Battle Of Midway
Battle Of Midway : The Battle of Midway occurred as a result of the Allied strategic victory in the Coral Sea one month earlier. The battle was fought between June 4th and 7th, 1942.
The Battle of Midway delivered a decisive and important victory to the American fleet. Midway consolidated the supremacy of the aircraft carrier in the Pacific, a battle tactic first initiated during the engagement in the Coral Sea.
The Battle of Midway also changed the strategic dynamic of the Pacific campaign.
The Allies were now able to fully achieve their objective of taking the offensive against the Japanese Imperial Fleet.
A 1953 Townsville Daily Bulletin article suggests that the Battle of Midway was without a doubt the Pacific War’s turning point, a turning point which began in the Coral Sea.
The battle of “Coral Sea was the end of the beginning Midway was the beginning of the end.”
However, some historians have stated that Midway was not the turning point of the Pacific campaign, but rather one episode in a series of greater events.
It was important for the Allies not only to consolidate their victory at the Battle of Coral Sea but also to provide a foundation for the remainder of the war.
It can be argued that the combined victories of the Coral Sea and Midway enabled the Allies to force a change in the direction of the Pacific War. For this reason, it can be seen that the battles, combined, were significant to the overall defense of the Pacific region.
The Japanese wanted to capture the Midway Atoll in the Pacific Ocean, it was of vital strategy importance.
The Japanese intended to invade the strategic Pacific outpost, drawing in the US Pacific fleet, where Japanese carriers, lying in wait, would deliver a conclusive blow.
Unfortunately for the Japanese, US code breakers had intercepted Japanese messages which indicated that an invasion force was being sent to the Aleutian Islands and also to another location, assumed to be Midway.
The intentions of the Japanese to take Midway were made known when a bogus, un-coded US transmission was sent from Midway saying that their ability to produce fresh drinking water had been diminished.
A Japanese transmission was then intercepted noting that invading troops should make extra provisions for drinking water.
Once the Japanese battle intentions were obvious, the American fleet was able to reverse the plan of a Japanese surprise ambush.
The Americans were also able to further count on what can only be referred to as luck once they were in position off the coast of Midway.
Scouting planes were sent out from Japanese carriers to search for any Allied warships in the area.
The Japanese scouting plane which was assigned to search the position where the American fleet was lying in wait suffered mechanical problems for twenty minutes, allowing the US Navy further time to prepare their ambush.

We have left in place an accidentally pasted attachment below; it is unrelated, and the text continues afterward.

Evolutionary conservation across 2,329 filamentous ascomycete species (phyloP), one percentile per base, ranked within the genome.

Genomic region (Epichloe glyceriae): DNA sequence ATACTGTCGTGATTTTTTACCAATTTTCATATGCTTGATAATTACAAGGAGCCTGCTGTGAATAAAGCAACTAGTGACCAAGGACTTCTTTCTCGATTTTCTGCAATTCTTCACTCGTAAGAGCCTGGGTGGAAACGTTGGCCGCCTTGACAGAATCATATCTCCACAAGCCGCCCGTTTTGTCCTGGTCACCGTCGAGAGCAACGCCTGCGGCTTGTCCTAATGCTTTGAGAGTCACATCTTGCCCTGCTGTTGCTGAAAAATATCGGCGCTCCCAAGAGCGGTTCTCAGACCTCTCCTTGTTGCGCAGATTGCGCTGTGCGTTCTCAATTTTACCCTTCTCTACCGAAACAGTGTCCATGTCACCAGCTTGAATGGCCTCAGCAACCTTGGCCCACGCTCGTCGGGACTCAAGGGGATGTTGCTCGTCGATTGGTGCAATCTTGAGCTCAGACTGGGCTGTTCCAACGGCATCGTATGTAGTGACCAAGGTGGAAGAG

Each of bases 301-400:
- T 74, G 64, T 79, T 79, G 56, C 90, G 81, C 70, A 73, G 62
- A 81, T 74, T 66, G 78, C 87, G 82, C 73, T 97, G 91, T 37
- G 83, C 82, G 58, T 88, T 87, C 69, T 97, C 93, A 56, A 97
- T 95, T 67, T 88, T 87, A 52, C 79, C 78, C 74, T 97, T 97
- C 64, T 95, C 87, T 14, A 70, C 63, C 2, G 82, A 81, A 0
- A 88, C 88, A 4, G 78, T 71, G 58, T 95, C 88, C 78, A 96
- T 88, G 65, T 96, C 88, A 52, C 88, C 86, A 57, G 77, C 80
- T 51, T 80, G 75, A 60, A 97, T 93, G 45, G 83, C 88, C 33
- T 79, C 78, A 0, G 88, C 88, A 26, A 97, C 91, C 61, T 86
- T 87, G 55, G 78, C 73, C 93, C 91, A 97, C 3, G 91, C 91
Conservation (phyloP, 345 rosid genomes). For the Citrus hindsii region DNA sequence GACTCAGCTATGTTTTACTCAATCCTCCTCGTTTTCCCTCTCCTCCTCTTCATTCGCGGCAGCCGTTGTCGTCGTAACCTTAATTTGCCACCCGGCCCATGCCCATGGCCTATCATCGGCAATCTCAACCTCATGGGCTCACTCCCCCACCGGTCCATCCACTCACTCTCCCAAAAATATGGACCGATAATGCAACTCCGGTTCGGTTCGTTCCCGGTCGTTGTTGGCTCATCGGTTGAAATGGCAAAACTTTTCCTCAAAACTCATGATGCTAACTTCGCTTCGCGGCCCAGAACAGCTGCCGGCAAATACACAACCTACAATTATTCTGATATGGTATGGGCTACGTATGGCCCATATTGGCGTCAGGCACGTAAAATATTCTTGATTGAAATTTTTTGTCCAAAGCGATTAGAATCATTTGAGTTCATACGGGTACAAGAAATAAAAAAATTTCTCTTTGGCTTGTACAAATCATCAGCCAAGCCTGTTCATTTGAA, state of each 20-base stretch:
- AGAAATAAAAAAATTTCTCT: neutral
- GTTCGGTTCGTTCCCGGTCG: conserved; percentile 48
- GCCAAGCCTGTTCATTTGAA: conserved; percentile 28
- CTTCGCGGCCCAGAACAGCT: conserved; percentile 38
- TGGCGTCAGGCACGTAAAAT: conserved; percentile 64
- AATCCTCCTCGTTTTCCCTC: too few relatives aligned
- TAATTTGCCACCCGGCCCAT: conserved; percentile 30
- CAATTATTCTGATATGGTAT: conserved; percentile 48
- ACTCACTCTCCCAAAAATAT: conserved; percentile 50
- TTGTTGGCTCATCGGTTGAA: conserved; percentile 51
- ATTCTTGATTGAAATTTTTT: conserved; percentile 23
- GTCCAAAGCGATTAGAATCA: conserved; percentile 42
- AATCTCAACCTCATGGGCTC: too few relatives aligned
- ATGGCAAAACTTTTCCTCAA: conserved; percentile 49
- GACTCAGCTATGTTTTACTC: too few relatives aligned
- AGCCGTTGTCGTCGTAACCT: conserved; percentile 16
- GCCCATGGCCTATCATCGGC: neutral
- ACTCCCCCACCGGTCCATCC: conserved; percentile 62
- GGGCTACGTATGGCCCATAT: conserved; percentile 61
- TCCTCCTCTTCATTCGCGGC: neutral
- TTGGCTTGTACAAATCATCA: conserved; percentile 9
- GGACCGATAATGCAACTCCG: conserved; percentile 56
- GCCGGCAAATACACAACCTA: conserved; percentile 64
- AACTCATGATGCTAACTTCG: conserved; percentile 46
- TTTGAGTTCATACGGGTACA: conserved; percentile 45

As the battle progressed, the Japanese suffered a devastating defeat in which their four carriers present were sunk.
The Americans lost the Yorktown, which had been rapidly repaired after being damaged in the Battle of the Coral Sea.
The Midway atoll was a small but significant piece of island real estate.
It stood, as its name suggests, in the middle of the Pacific. Whoever controlled this atoll might ultimately hold the balance of power in the Pacific Ocean.
If the Japanese had been able to capture it, they would have had an uninterrupted run to Hawaii, especially if the US Pacific Fleet had been destroyed or significantly damaged.
The US fleet would have found it very difficult to force their way back into contention for victory.
It would have been possible for the Japanese to set up a defensive system across the Western Pacific, which would have allowed invasion of several islands, as well as the isolation of Australia.
The United States Navy had three carriers present at the Battle ofMidway: Enterprise, Hornet and Yorktown. These were all pivotal in the action against the Japanese carrier force. The Akagi, Kaga, Hiryu and Soryu were the fundamental part of the IJNs force headed to Midway, accompanied by a vast array of cruisers and destroyers.
The Japanese had a formidable force. These forces were, however, not a match for the signals intelligence of the Americans which gave them the upper hand in the battle. According to historian Ronald Lewin, “the efforts to intercept, locate, and decrypt the radio communications of the enemy became a salient characteristic of the conflict.”
The skill of the American pilots allowed them to capitalize on this throughout the Battle of Midway.
Furthermore, the Japanese pilots were at a disadvantage because of The Battle of the Coral Sea. It had a profound impact on the Japanese preparedness for their planned attack on Midway.
The Japanese Navy would always use their best pilots on operations, rather than sending a portion of them to work as instructors to teach the next generation.
The pilot losses suffered by the Japanese at the Battle of the Coral Sea left vacant positions which could not be filled by combat-ready pilots with sufficient training.
This policy severely hindered their chances of victory at Midway, with the Zuikaku being unavailable for combat operations because of a lack of competent pilots being attached to the ship.
The lack of further carrier power for the Japanese proved critical.
According to historian Charles Bateson’s War With Japan, “At Midway, the Japanese fleet had suffered the greatest defeat in its history.”
The loss of four fleet carriers proved decisive as the war continued.
The Japanese, following six months of unstoppable victories throughout the Pacific, had finally been halted at the Coral Sea.
With defeat at Midway, the Japanese faced a huge task to regain control of the Pacific. This proved to be impossible as the Allies soon began to secure further victories.
Battle Of Midway
by Stephen Dos Santos
Edited by Alexander Fleiss